Napping is awesome and mostly undervalued in American culture. Thankfully, the trend is starting to change. Companies from Proctor and Gamble to Google have sleep pods in their offices for employees to reserve. Dropping out of life can pay back with interest. Harvard researchers found protective benefits from a quick 30 minute nap and showed a performance boost with a longer 60 minute doze. Berkeley researchers found taking a 90 minute nap through a full REM cycle actually improved learning. Use this post as an excuse to take advantage of this simple and effective technique.
If you’re prone to feeling exhausted after waking you can remedy that with a caffeine nap.

This is also great if you’re short on time. Research at Longborough University suggests ingesting caffeine and then slipping away for a little 15 minute doze has pronounced benefits. The study was done using a hefty dose of 200mg of caffeine, but you should really only use as much as you’re comfortable with. For reference, a cup of coffee usually only has between 100-200mg. You should wake up perky and ready to go.

You’ve got alternatives if stimulants don’t appeal to you and grogginess prevents you from napping. One option is to use Steve Pavlina’s technique of practicing getting up right away. He targets his advice towards waking in the morning, but in my experience it generalizes really well. You can develop a habit of waking up so quickly your body doesn’t have a chance to respond with much grogginess. To practice I hop into a bed, couch or chair and pretend to sleep for a couple minutes. I let my mind wander towards dream land. When the timer goes off I jump out of bed and get to work. It helps to write down your intention of what work you want to do before the practice session. Eventually I conditioned myself to respond to timer with motivation to get moving. My body doesn’t get bogged down with that intense longing for another 10 minutes of dozing if I use the technique consistently. I can take a power nap that’s actually a power nap.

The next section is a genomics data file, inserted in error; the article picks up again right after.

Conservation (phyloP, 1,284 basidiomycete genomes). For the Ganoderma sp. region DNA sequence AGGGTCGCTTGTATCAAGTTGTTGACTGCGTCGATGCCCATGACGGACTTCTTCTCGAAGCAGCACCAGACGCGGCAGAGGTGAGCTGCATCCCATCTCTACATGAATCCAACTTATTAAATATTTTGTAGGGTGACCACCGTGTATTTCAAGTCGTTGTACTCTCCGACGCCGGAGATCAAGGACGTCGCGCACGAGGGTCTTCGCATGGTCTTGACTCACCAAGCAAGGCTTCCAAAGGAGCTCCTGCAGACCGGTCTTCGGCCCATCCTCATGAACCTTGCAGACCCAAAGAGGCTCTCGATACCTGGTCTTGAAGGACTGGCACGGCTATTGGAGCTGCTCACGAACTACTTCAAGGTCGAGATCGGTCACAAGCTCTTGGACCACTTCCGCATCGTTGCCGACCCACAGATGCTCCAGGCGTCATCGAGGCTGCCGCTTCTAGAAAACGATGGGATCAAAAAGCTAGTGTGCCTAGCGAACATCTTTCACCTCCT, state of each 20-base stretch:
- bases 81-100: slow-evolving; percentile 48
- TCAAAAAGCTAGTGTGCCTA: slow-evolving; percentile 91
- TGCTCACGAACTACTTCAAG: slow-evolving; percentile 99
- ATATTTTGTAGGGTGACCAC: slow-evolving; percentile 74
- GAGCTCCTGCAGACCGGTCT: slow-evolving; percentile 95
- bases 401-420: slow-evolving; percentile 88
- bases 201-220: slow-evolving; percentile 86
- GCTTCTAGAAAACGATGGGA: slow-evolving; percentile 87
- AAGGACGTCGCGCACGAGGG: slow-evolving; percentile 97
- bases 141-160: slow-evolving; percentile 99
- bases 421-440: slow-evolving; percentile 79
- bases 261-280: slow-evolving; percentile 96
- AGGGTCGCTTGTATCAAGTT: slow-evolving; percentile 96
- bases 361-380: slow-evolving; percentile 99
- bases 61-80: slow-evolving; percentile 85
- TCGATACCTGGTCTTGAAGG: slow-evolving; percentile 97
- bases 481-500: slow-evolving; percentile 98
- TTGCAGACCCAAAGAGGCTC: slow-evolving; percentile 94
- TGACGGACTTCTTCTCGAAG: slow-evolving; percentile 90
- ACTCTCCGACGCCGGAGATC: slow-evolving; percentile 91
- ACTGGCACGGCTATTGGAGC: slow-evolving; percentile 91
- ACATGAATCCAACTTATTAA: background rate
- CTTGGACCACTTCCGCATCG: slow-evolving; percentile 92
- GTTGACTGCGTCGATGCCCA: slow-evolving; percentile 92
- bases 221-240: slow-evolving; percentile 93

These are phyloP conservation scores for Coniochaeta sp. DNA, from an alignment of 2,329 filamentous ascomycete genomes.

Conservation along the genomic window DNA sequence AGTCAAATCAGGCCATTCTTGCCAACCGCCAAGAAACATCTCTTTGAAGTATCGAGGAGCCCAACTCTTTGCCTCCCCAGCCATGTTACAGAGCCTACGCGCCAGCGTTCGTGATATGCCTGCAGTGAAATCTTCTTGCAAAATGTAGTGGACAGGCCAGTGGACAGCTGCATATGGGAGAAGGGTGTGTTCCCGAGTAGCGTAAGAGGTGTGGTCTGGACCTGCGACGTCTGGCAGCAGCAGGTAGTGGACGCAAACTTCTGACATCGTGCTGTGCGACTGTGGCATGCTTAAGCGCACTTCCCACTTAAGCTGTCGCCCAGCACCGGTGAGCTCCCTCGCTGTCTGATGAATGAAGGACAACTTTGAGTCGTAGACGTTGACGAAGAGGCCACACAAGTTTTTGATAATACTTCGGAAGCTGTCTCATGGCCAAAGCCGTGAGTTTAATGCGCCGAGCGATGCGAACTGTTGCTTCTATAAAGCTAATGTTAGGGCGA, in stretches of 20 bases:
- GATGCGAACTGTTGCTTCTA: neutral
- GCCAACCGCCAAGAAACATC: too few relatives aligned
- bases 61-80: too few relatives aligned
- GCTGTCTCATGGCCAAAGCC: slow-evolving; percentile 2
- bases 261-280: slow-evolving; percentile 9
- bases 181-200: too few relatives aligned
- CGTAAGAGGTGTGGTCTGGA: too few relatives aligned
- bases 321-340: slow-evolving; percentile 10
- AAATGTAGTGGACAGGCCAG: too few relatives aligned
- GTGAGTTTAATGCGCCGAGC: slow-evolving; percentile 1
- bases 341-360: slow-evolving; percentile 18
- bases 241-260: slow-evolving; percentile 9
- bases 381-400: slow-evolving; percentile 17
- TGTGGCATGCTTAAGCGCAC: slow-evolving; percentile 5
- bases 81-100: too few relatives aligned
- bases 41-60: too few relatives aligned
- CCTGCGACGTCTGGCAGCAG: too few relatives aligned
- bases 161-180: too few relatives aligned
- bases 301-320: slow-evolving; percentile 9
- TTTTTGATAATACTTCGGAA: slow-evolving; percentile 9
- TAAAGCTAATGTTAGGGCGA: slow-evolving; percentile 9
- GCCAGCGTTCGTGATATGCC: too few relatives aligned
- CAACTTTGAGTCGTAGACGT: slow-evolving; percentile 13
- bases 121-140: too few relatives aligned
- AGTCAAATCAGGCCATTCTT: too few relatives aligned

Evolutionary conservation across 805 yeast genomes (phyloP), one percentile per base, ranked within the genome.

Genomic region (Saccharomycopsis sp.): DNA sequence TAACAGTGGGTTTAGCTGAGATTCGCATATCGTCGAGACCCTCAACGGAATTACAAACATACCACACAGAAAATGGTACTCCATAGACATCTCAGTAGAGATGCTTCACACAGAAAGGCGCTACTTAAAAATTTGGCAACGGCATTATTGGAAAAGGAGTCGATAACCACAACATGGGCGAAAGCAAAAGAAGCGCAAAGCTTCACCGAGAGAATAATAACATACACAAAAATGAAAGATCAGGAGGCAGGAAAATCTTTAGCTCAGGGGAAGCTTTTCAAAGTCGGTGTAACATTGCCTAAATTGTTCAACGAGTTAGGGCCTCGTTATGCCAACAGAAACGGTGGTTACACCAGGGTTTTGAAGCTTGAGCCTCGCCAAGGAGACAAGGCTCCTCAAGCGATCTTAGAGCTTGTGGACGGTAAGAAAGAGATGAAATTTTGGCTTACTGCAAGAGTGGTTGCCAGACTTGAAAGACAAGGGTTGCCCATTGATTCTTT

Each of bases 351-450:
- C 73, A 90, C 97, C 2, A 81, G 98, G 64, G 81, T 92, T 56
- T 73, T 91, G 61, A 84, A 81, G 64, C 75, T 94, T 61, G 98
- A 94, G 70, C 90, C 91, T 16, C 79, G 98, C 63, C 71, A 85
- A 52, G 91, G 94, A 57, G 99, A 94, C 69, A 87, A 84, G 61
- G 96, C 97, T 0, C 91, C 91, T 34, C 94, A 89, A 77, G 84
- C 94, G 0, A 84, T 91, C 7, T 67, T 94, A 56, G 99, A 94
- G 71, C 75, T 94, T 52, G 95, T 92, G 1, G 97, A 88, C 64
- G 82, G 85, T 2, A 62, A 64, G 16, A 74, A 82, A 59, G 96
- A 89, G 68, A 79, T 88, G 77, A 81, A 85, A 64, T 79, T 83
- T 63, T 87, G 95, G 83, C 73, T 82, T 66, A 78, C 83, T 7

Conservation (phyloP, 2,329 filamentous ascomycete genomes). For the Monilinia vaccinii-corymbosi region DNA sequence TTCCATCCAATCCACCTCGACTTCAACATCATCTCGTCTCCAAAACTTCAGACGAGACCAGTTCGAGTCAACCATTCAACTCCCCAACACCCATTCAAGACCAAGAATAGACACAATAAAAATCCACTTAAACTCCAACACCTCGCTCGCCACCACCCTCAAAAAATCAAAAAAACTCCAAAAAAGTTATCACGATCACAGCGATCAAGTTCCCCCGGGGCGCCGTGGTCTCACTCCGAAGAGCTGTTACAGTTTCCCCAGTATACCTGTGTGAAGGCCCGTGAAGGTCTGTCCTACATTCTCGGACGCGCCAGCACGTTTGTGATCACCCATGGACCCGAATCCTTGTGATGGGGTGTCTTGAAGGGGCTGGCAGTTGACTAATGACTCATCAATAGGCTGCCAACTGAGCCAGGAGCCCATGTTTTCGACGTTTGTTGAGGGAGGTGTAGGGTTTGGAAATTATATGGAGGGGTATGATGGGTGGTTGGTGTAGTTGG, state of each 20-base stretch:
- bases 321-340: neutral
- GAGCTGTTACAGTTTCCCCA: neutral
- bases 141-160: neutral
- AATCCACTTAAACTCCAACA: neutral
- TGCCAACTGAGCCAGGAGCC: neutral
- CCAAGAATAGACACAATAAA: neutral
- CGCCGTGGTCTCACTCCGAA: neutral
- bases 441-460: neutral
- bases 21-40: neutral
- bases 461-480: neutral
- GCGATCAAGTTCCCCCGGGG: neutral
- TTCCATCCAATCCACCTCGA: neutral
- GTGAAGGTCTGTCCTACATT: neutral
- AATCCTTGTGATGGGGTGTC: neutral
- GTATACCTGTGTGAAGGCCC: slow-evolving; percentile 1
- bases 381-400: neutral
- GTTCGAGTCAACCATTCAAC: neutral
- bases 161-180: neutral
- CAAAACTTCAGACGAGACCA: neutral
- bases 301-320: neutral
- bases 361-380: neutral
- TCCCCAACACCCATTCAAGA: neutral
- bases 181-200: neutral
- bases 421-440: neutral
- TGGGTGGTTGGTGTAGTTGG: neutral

Another choice is to visualize yourself waking up refreshed. Before getting into the nap, close your eyes, see yourself settling down, imagine the timer going off, feel yourself ready to work as you hear the timer’s noise and finish the visualization with the process of you getting down to whatever the most important task of the day is. Really see every tiny step of this process in your mind’s eye. Imagine pulling back the covers or falling down into the chair. See yourself in the third person asleep in complete relaxation. Try to trigger the emotions of excitement you want to feel at getting up. Then try to live out this exact process when you nap. It pays off as you reprogram your body to respond in the exact way you desire. Visualization is the key to reprogramming the mind. It works on a level that’s much deeper than words.

Respect your body when you’re feeling down. Sometimes sleeping really is the best thing to do. If you’ve got the time consider it as a first option.

Author's Bio: 

Orson Ramsey is a professional Internal Family Systems counselor. He graduated from Arizona State University with a masters in American History in 2005. After a transformational experience with Internal Family Systems he left his tenure track position at ASU to pursue helping people full time. He now lives in Marin County, CA with his lovely wife Cindy and their dog Cocoa. He continues to tutor gifted students in American history, using intense visualizations to assist in memorization.